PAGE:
Auction Closed: 25 silver 100 oz. bars, JM or Engelhards
(List of final bids!)
Silver Stock Report
by Jason Hommel, August 29th, 2008
For interested silver
investors, here are the final bids, showing depth of bids and overall
$4.01 over spot, for the lot.
$3.76 over spot, for the lot.
$16.31 per ounce for
the lot. (This is about $2.55 over spot now, at Friday's fix of $13.76/oz.)
$16.01 per ounce
for the lot. (This is about $2.25 over spot now, at Friday's
fix of $13.76/oz.)
$2.00 over spot for the lot.
$1.95 over spot for
$1.85 over spot for the lot.
$1.75 over spot for 1/2 the lot. (partial lot
bids not wanted)
$1.60 over spot for the lot. -- bid withdrawn due
to "lack of disclosure of the process". I don't understand that,
because I disclosed everything except the names of other bidders,
something even ebay does not disclose.
$1.00 over spot for the lot.
They say that an auction like
this is 9.5 times over subscribed. In other words, there were buyers
who were willing to buy 9.5 times as much silver as I had up for
That's expressed interest for 237
I discovered that there are no Federal Regulations for
Auctions, so any type or style of auction or rule variation is
ok. In some auctions, for many of similar items, I've seen them
change the price of the item for all participants, as follows. For
example, if 25 bars are sold, and if one bids for 10 bars at $5 over spot,
and the next highest bid is for 15 bars at $4.50, then all the bars
are sold at $4.50. In this case, since the winning bid was for the
full lot, there is no discount. However, the winning bidder and I
recognized that the winning bidder did slightly overpay. So, we
decided to split the difference between the winning bid, and the second
highest bid, which seemed the most fair. (This was new to both of
us.) So we settled on a final sales price for $3.885 over spot for the
lot, which is where we settled.
The risk in my approach, if I
standardize it, I can see, is if the second highest bid is
fraudulent. I don't think any of them are. It seems quite a
normal spread of bids. (The risk of fraud here could be if
the bidder, or I, could be inventing all of the bids, of course.)
But that's still a small risk, given that the top bidder was willing to
pay more, and my process of taking the middle of the top two bids is
a way to give a discount. The top bid was not fraudulent, he's a very
interested and solid and informed buyer who has been following the
market and is familiar with the major dealers in our industry. He
also wants to buy more bars if, or when, they become available. We
spoke at length.
The terms and style of my auction are in
contrast with the "open outcry" market approach of the futures contract
pits. But their problems are also evident; as it appears
that they have more contracts being sold than silver available for
My approach, in contrast with the futures
market, is to not sell silver unless I see the physical. But I
goofed. I started this auction when one man claimed he had bars to
sell, and he claimed nobody would offer him a premium. I was challenged, and I "put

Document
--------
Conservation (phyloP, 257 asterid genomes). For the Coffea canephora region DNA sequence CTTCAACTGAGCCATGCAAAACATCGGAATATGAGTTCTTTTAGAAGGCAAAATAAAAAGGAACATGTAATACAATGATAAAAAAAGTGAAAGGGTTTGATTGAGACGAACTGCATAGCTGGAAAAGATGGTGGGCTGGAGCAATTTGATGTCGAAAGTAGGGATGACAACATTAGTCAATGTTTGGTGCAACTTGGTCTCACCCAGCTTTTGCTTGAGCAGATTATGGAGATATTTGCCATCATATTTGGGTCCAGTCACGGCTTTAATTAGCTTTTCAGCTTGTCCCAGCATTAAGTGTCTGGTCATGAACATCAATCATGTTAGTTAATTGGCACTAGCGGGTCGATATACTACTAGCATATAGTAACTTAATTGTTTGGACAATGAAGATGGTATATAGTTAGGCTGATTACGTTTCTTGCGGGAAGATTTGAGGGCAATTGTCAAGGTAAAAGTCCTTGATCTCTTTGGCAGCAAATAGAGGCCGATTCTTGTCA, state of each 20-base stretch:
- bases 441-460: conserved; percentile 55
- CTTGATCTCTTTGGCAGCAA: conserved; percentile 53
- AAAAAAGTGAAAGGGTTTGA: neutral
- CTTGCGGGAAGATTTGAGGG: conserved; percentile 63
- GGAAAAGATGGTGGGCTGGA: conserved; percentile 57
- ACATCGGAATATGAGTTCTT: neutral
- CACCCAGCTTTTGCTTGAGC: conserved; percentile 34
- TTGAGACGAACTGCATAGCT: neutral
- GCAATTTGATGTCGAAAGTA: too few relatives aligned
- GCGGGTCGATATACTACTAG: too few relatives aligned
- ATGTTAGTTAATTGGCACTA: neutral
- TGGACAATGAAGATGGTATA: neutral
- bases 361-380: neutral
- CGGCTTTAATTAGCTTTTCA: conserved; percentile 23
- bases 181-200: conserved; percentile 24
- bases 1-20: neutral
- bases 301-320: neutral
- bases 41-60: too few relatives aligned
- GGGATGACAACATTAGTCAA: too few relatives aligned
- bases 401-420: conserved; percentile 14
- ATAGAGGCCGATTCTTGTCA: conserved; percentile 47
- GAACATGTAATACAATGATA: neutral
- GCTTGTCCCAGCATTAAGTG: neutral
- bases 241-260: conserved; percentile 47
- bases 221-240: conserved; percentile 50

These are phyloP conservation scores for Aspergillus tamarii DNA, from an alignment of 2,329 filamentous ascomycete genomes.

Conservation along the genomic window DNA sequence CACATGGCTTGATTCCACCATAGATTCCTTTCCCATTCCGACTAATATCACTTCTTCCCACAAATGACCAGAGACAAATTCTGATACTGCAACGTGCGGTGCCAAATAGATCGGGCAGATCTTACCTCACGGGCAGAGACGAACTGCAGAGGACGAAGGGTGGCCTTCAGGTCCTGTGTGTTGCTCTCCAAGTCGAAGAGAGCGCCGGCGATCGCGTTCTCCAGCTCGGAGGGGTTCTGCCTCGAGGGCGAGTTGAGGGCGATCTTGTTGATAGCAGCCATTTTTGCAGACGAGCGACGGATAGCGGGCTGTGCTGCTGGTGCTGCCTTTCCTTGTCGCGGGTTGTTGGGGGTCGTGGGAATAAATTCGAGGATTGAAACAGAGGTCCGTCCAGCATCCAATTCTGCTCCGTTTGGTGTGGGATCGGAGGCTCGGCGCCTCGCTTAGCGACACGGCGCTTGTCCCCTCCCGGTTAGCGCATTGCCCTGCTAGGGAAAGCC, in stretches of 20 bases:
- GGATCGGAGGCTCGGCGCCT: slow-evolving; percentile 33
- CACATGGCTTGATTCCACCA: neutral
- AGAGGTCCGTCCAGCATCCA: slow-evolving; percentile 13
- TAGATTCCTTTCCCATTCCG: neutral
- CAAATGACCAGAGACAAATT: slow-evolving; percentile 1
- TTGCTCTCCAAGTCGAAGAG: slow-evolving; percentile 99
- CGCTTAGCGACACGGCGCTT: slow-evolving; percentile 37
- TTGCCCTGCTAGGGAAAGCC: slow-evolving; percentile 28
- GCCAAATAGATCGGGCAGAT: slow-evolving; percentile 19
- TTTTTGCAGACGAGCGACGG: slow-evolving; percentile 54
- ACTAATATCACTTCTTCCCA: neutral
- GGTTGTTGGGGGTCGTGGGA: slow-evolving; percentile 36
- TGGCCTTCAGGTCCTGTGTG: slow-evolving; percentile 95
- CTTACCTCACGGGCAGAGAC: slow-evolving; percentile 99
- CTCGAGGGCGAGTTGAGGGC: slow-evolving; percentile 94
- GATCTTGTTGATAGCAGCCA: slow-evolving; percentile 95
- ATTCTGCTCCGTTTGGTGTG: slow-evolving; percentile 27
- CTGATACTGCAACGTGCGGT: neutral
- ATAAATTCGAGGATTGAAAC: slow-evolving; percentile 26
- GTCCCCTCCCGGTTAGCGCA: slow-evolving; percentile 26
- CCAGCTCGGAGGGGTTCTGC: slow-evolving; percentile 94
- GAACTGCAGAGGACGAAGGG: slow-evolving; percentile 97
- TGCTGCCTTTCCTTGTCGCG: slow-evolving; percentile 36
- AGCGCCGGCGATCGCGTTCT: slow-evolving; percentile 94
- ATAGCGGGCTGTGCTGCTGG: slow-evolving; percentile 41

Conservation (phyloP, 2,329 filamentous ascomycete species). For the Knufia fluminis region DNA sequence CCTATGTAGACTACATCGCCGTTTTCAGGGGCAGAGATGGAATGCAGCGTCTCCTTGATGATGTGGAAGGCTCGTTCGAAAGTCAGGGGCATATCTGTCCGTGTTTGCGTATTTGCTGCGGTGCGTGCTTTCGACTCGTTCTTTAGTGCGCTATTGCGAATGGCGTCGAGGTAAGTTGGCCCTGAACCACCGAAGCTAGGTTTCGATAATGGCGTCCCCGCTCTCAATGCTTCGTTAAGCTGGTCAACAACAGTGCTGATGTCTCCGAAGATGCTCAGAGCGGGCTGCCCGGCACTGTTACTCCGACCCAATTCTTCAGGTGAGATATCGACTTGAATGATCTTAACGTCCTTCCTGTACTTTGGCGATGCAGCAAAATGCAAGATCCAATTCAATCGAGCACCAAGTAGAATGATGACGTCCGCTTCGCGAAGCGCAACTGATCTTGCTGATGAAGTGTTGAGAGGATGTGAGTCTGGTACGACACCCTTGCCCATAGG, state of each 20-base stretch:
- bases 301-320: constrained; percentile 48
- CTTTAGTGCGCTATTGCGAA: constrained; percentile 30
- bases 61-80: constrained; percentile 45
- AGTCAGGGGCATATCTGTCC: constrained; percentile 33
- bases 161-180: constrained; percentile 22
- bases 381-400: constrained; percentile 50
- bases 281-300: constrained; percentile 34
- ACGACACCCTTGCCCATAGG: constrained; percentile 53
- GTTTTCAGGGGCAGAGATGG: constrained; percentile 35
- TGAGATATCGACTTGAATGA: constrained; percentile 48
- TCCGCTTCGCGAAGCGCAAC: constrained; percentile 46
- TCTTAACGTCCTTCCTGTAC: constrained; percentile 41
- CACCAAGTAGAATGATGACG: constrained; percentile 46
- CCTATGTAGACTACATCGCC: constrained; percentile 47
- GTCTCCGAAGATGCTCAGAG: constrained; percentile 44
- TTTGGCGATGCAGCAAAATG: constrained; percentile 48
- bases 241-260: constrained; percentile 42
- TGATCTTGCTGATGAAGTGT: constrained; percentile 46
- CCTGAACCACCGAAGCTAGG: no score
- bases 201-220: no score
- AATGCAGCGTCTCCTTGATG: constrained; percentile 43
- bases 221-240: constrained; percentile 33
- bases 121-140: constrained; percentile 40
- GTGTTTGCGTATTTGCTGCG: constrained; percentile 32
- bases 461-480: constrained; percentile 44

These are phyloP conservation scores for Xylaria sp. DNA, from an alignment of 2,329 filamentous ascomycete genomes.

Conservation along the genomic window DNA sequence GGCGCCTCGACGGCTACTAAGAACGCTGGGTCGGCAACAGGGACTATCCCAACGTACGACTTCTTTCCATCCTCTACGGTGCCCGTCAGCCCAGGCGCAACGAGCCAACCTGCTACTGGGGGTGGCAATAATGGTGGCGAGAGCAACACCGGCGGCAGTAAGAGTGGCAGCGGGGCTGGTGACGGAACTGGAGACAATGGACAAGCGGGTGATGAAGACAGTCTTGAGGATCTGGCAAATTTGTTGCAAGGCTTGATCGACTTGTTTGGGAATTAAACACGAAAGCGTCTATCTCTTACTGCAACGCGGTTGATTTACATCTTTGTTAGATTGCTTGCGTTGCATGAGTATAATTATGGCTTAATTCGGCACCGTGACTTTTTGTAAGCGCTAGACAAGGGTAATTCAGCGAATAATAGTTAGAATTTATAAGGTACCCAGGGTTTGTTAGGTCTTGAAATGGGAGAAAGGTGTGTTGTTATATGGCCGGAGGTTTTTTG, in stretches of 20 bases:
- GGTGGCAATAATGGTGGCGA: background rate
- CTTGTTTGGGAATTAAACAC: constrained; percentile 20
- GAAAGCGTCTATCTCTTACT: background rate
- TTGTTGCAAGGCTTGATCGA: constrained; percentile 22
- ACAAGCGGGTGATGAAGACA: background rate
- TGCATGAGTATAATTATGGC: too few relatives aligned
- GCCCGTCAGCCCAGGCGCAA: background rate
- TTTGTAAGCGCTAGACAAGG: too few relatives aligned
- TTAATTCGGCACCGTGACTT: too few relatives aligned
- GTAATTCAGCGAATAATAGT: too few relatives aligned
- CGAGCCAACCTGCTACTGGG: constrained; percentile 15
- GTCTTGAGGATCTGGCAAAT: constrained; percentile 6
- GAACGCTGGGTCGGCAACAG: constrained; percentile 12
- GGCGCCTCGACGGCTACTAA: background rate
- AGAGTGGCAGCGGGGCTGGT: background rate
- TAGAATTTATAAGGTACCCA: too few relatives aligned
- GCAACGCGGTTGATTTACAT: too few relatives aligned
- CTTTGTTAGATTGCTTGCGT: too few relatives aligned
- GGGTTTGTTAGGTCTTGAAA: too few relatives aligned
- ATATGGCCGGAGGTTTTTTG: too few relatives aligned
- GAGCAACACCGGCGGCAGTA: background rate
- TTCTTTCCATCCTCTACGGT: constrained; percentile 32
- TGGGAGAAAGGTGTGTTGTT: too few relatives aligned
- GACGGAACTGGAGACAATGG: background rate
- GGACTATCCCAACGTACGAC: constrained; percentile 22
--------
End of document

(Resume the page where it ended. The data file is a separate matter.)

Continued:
up". But he wanted me to pay first, for his bars. At
first, I was planning on trusting the man who had bars to sell, because he
has a shop, and that's the way they always do business. But he
contacted me. I did not contact him, asking for bars to buy, he
contacted me, wanting to sell bars at a premium that I said existed in the
market, and which he could not find.
Wondering what to do, I then
did further research, and found out I could not trust him. So,
I said he would have to send the bars first. He countered with
saying he would send half the bars, then upon payment, send the second
half. So, I may not receive his bars after all. But the
auction will still work, since I'm selling MY bars, to guarantee the
auction. I'll just end up with more cash than I have immediate use
for, and that's ok, for now.
An axiom of gold dealing is to
have others send the cash, or gold, first. That way, you are never
defaulted on payment. And avoiding default risk is key,
especially today. The ideal way would be to never fix a price,
until after payment is received!
There will be a
lot of thinking required to figure out how to optimize this free market
auction process, and to figure out if I can automate some of it
using web forms. The email approach is one way.
It is my hope
that dealers learn from my approach, and start auctioning off product to
the highest bidder, rather than forcing people to wait in lines, or
Interestingly, the prices for this auction are
very close to that at ebay.com.
May I suggest to
Meet up other Silver Stock Report readers at YOUR LOCAL COIN SHOP, on Tuesday, September
2, at 2PM.
Suppose if all buyers during a month show up all at
once? Clearly, the shop will be sold out immediately, if it isn't
already. I think that would leave an impression on the
This will serve several purposes:
will find out that you are not alone.
2. You will impress upon
your dealer the amount of demand for silver.
3. The coin shop
owner will be more confident and more likely to raise his bids to get
silver for everyone, so it's in your own best long term interests to show
4. Be prepared to network with
other buyers. Other buyers may have bars to sell if they are
retired, and "all in"; they may have to sell bars for normal life
I suggest that everyone visit their favorite local coin
shop on September 2, at 2PM. That's Tuesday, 4 days from
now. (TWO's-Day) Easy to remember!
In case you miss an email,
check the archives:
You can buy silver in
lots of 100-500 oz. at my auctions at www.seekbullion.com
Auctions end M-Th, Sat, At 7PM Pacific, but you can place bids anytime, 24/7.
Wires only. USA Shipping only.
You can also buy silver at www.momsilvershop.com
ship overseas, and also in lots of more or less than 100
See us also at:
4870 Granite Drive, Rocklin, CA 95677